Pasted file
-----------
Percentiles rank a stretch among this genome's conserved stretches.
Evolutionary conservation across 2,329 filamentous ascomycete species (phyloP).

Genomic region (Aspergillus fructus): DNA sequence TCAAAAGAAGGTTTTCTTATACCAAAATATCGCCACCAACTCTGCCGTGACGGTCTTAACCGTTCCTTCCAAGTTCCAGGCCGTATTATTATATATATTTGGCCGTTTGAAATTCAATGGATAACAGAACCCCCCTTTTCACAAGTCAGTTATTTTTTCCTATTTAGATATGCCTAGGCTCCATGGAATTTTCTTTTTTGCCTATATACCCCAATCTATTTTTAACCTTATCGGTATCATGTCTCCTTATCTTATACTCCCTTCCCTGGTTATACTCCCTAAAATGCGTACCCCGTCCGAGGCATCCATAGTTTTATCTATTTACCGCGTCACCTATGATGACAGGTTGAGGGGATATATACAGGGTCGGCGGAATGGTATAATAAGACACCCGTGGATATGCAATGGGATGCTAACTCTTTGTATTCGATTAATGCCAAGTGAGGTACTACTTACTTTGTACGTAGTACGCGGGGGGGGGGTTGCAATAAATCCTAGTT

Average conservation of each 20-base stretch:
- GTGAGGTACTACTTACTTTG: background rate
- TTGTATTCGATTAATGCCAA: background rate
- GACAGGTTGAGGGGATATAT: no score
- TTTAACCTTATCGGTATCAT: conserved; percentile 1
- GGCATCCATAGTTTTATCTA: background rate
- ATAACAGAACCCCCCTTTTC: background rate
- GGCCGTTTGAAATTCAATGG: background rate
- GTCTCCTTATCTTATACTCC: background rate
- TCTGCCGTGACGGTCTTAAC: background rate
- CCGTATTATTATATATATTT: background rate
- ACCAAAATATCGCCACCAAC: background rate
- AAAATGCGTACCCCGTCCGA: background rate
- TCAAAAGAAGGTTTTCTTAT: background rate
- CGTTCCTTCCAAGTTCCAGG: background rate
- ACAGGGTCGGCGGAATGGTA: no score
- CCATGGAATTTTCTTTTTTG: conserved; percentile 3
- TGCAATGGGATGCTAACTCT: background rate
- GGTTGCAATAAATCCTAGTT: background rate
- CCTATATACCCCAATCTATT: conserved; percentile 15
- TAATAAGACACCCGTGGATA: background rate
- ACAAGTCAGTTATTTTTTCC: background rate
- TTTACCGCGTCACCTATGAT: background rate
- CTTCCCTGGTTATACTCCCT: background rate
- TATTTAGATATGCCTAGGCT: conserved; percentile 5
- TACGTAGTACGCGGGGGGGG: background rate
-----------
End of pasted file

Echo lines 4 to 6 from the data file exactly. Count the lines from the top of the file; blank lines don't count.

Average conservation of each 20-base stretch:
- GTGAGGTACTACTTACTTTG: background rate
- TTGTATTCGATTAATGCCAA: background rate